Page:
Thursday, December 09, 2010

Writing a Book

Something that sticks out to me is the amount of people who write in to say that they sit down and read the entire blog in one sitting. I have had this thing for years but in reality I haven't really written that much.

I received and e-mail about a year ago from a book editor looking to meet me and talk about a possible book deal. I had been approached before a long time ago asking for me to write a daily diary in hopes that it will be published one day.

I was skeptical of meeting this publisher/editor and kept everything via e-mail. He gave me his phone number just in case I wanted to give him a call or stop by his office to chat.

I've kept an in-depth diary that I don't keep under my pillow. It's actually in my safe next to my birth certificate and passport in case any of you break into my apartment. A friend of mine who really knows me wanted to write a screenplay about part of my life a few years ago. I freaked out on him for obvious reasons and barely talked to him for a year. Everything is fine now and I told him to write something and let me read it.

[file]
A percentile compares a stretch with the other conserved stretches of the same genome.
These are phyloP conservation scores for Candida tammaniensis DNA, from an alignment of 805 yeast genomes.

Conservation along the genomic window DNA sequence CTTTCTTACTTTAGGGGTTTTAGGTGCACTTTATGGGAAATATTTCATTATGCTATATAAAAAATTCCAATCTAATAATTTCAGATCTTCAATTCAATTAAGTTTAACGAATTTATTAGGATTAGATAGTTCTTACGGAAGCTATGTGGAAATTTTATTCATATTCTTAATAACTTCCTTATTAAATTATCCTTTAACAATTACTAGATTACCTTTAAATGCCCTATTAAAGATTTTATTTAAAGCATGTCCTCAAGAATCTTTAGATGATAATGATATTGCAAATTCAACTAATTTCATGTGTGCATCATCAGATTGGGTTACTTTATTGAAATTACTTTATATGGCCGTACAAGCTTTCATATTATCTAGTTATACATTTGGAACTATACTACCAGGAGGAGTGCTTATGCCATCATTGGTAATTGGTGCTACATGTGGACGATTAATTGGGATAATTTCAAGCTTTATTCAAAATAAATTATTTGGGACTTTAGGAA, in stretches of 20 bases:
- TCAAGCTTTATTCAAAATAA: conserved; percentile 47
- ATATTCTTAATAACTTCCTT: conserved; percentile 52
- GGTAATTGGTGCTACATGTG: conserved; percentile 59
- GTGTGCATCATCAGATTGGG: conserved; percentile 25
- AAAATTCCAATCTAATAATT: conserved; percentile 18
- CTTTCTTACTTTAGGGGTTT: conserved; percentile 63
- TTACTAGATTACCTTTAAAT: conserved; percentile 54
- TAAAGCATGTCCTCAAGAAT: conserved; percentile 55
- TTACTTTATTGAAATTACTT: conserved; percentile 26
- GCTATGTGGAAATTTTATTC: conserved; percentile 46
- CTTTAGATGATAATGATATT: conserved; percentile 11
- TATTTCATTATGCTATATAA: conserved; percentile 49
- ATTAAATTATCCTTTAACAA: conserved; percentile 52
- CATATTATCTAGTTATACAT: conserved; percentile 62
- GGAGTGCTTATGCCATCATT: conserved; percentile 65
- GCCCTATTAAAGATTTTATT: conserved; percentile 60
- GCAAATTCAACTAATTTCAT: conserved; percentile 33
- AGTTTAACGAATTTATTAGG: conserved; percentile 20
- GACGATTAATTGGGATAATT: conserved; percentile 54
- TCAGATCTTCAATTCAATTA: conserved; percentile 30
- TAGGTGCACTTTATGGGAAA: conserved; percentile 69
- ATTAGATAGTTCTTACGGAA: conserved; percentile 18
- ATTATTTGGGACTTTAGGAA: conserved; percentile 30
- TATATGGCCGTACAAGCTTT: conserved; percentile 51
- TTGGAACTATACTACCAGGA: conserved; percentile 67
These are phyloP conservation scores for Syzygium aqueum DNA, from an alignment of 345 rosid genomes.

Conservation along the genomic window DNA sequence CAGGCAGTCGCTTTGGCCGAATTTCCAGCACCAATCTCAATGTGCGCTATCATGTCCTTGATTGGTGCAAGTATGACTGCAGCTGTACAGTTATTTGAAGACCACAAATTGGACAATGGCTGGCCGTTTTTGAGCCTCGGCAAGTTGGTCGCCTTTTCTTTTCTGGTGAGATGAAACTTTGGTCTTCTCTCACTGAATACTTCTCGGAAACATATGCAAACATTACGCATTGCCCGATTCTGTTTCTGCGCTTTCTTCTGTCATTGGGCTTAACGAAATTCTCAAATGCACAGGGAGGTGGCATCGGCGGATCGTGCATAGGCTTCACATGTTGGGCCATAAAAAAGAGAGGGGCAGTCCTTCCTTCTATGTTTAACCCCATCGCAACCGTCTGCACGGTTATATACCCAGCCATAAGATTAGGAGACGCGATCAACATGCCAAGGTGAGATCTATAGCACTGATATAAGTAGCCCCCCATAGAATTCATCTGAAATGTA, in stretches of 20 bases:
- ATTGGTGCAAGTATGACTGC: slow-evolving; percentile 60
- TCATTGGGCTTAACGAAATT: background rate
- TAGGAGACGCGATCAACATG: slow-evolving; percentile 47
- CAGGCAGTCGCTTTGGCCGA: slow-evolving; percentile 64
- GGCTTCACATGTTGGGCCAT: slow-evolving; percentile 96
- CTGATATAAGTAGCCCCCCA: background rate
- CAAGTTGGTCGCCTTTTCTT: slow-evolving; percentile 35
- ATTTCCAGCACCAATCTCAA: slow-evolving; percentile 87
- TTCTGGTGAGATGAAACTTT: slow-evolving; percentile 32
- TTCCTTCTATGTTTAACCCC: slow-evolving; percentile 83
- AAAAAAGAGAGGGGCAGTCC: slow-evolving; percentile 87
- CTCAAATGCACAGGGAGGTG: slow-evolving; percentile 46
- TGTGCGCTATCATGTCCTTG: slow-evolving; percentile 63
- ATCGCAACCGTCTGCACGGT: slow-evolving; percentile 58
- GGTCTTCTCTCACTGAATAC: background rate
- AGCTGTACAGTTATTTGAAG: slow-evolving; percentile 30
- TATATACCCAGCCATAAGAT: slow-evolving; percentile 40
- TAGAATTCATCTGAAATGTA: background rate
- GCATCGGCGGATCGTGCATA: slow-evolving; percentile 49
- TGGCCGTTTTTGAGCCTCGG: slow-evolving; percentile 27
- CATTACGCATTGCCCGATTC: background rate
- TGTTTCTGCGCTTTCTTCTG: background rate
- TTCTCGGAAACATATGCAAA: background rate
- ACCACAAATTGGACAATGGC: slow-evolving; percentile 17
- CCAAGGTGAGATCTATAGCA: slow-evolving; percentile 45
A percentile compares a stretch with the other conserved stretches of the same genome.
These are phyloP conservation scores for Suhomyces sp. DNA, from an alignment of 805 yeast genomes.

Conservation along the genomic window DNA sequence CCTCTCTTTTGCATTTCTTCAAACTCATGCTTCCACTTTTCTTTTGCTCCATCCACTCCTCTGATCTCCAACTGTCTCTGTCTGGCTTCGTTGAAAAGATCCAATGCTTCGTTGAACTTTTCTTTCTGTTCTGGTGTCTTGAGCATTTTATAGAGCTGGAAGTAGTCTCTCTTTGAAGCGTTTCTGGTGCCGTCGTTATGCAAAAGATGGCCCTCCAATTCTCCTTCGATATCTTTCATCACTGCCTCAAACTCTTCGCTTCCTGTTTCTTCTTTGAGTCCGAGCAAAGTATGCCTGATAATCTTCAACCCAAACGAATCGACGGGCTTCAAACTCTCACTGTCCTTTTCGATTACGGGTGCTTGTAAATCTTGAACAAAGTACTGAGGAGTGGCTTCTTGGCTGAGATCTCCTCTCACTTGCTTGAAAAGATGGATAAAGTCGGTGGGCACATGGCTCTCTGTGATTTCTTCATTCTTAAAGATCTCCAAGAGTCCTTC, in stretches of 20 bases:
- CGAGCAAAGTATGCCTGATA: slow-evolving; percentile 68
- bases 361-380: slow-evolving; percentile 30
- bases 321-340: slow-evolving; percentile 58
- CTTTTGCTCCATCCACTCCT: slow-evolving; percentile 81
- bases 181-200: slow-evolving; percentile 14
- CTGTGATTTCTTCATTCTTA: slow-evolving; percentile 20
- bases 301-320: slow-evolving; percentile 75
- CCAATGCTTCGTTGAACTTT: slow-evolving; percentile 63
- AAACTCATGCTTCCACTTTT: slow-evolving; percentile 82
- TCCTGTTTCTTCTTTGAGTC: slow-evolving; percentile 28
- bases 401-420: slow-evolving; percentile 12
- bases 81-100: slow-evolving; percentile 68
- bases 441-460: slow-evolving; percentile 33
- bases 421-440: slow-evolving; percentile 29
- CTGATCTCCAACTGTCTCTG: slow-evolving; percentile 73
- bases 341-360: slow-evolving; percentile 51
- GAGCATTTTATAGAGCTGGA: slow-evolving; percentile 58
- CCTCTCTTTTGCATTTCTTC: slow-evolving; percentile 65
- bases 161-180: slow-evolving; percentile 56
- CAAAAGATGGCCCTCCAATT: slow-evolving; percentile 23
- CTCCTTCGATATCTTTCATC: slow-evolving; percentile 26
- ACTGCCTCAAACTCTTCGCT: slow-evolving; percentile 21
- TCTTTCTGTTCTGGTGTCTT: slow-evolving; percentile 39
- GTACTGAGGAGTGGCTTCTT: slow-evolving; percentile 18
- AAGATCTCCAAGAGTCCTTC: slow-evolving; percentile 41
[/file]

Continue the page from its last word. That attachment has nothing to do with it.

I don't know if this is something i wanna do but if it is I want to go all out and not do it half ass.













15 comments:

Mike said...